1.1. The Relationship between Harsh Parenting and Learning Engagement

The Development-in-Sociocultural-Context Model for Children’s Engagement in Learning assumes that parental rearing can directly affect learning engagement (Wang et al., 2019). According to the model, harsh parenting, a negative parenting style, is likely to have an adverse impact on learning engagement. The relationship between harsh parenting and learning engagement can be explained by Self-Determination Theory. Self-Determination Theory assumes that people are positive organisms and naturally have rich intrinsic motivation tendencies, which can enable people to actively integrate themselves, improve themselves and continue to learn. However, maintaining and enhancing this intrinsic tendency requires supportive conditions, and this tendency is very easy to be destroyed by various non supportive conditions (Ryan & Deci, 2017). Research shows that supportive conditions such as providing choices and acknowledging feelings that enable people to have a greater sense of autonomy can enhance intrinsic motivation, while non-supportive conditions such as threats, instructions and imposed goals can weaken intrinsic motivation (Deci & Ryan, 1985). Harsh parenting is a kind of non-supportive condition existing in the family. It refers to parents’ rude behavior, emotion and attitude towards children, including not only explicit verbal and physical attacks such as yelling and beating, but also psychological attacks such as refusing and denying children’s psychological needs, as well as violations of children’s rights, punishment of children with no justification, and other forced/controlled behaviors (Wang et al., 2016). Under such environmental conditions, parents control children in a rough way, with children as individuals forced to carry out learning activities, their psychological needs not met, and their intrinsic motivation for learning seriously damaged, thus the level of learning engagement is often low. In addition, Grolnic et al. (1997) also finds that children of controller-type parents have lower intrinsic motivation than those of parents supporting children’s autonomy. In conclusion, because harsh parenting will reduce the intrinsic motivation of individual learning, the level of learning engagement of individuals who are harshly parented is often low. Empirical research also shows that there is a negative relationship between harsh parenting and learning engagement (Zhang, 2020). Therefore, this study puts forward hypothesis 1: Harsh parenting can negatively predict learning engagement.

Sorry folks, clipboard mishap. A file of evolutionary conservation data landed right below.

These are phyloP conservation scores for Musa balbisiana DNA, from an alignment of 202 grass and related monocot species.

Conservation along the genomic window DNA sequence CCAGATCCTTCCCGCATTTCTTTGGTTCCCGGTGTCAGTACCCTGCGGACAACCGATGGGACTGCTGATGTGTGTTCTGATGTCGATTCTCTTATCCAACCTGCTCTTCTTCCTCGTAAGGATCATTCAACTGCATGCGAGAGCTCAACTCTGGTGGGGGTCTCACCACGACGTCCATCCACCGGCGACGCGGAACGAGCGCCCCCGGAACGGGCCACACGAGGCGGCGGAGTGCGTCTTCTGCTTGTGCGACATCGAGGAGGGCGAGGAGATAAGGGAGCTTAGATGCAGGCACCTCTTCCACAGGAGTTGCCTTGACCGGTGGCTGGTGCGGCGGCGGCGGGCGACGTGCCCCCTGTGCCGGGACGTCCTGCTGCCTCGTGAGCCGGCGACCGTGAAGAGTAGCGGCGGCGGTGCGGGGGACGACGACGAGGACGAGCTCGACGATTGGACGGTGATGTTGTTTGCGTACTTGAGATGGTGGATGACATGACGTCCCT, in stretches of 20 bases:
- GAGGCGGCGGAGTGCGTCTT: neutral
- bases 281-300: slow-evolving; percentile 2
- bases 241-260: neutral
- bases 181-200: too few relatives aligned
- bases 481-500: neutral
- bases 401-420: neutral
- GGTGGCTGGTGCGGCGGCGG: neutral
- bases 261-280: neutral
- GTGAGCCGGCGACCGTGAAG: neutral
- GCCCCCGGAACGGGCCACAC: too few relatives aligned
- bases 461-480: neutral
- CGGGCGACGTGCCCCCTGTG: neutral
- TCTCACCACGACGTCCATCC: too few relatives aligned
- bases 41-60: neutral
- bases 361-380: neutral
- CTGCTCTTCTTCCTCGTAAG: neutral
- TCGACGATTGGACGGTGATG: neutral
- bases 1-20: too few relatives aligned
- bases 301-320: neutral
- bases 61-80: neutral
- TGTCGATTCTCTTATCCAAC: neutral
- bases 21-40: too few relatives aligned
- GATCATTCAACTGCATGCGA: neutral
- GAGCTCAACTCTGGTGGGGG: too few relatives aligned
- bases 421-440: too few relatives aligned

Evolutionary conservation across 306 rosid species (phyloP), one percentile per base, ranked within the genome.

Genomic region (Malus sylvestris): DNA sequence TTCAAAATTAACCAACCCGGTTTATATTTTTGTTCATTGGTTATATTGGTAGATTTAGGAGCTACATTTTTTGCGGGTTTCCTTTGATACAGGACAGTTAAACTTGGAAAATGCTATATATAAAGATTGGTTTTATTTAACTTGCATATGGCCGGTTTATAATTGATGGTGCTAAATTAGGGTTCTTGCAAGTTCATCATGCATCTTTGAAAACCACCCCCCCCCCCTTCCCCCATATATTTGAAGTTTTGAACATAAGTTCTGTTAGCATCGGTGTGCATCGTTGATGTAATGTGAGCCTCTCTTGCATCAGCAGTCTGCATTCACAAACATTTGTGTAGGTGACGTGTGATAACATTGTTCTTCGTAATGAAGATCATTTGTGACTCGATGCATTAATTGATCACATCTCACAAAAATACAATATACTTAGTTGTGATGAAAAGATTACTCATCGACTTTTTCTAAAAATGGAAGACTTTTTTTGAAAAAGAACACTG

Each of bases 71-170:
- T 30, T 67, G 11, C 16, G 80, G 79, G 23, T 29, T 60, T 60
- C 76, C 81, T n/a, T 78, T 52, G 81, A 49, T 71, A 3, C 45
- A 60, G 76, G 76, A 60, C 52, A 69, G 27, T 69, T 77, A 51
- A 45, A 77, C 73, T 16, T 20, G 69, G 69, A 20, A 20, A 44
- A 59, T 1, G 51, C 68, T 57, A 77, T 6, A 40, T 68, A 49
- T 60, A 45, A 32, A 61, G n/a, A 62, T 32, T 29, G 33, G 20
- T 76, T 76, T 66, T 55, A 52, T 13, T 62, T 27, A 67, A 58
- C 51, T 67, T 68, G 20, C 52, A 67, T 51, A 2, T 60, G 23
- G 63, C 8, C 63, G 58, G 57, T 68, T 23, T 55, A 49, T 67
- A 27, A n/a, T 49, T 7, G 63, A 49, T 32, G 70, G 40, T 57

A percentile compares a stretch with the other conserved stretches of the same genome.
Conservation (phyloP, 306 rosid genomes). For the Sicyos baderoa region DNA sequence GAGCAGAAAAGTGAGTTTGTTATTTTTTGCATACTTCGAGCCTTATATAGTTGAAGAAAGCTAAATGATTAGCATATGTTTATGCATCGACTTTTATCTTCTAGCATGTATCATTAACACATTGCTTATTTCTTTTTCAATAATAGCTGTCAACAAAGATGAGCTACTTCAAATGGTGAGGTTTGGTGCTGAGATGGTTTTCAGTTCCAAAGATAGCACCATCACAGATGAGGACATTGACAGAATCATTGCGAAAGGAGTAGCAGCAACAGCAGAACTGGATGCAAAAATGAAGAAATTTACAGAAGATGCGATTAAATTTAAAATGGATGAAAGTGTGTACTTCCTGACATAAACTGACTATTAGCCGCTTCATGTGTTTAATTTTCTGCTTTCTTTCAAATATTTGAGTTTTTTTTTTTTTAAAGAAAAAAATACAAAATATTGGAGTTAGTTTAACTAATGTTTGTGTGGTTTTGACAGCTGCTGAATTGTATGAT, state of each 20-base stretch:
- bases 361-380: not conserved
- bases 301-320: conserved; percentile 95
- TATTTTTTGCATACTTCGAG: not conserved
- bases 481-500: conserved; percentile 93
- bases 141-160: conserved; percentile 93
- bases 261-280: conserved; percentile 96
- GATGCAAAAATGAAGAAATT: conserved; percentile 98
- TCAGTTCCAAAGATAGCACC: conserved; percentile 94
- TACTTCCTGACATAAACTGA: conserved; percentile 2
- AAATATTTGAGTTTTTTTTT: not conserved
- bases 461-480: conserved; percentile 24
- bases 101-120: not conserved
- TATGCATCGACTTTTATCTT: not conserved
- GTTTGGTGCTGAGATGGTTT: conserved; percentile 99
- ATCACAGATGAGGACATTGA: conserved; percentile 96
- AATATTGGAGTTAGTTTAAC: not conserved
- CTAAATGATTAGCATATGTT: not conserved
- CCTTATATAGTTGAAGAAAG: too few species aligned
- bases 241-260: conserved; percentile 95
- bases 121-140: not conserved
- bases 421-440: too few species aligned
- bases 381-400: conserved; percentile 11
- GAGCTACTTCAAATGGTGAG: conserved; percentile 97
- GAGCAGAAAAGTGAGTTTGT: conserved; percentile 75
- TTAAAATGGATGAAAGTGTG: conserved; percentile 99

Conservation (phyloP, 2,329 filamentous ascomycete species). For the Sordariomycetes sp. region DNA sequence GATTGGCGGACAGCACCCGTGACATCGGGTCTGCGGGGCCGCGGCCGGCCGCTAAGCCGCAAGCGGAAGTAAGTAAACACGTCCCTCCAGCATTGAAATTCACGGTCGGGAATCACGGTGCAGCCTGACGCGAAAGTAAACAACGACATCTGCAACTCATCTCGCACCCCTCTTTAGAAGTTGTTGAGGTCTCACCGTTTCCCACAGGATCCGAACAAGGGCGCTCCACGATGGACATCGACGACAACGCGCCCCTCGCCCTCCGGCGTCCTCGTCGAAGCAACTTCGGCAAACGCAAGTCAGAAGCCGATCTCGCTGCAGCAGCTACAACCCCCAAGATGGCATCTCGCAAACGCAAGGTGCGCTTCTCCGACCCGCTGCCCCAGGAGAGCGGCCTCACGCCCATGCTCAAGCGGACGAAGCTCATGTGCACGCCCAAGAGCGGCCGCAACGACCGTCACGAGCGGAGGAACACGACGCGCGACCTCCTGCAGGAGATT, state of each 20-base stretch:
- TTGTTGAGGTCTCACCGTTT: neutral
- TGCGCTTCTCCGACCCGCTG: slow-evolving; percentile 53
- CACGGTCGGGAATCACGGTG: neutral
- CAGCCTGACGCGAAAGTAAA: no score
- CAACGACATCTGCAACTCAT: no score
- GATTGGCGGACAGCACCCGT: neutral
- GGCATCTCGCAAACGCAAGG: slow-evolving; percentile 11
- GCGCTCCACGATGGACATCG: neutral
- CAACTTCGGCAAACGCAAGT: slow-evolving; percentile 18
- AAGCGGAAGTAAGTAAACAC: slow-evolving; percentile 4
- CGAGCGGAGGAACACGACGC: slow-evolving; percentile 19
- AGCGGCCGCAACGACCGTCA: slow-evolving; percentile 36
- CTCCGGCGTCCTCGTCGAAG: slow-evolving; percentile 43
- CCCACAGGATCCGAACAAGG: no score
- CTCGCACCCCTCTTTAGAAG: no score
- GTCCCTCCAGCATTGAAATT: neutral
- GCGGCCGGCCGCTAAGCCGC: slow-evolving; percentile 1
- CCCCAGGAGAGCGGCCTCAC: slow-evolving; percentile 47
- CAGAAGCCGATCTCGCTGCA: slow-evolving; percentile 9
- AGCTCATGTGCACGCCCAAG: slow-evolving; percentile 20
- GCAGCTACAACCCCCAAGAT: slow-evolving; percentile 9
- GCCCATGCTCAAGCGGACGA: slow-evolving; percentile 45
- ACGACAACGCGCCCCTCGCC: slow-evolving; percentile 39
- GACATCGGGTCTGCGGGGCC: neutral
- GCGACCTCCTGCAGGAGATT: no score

1.2. The Mediating Role of NEG

The Development-in-Sociocultural-Context Model for Children’s Engagement in Learning also assumes that parental rearing can not only directly affect learning engagement, but also indirectly affect it by affecting children’s individual emotional regulation (Wang et al., 2019). According to the model, harsh parenting is likely to indirectly affect learning engagement by affecting individual NEG.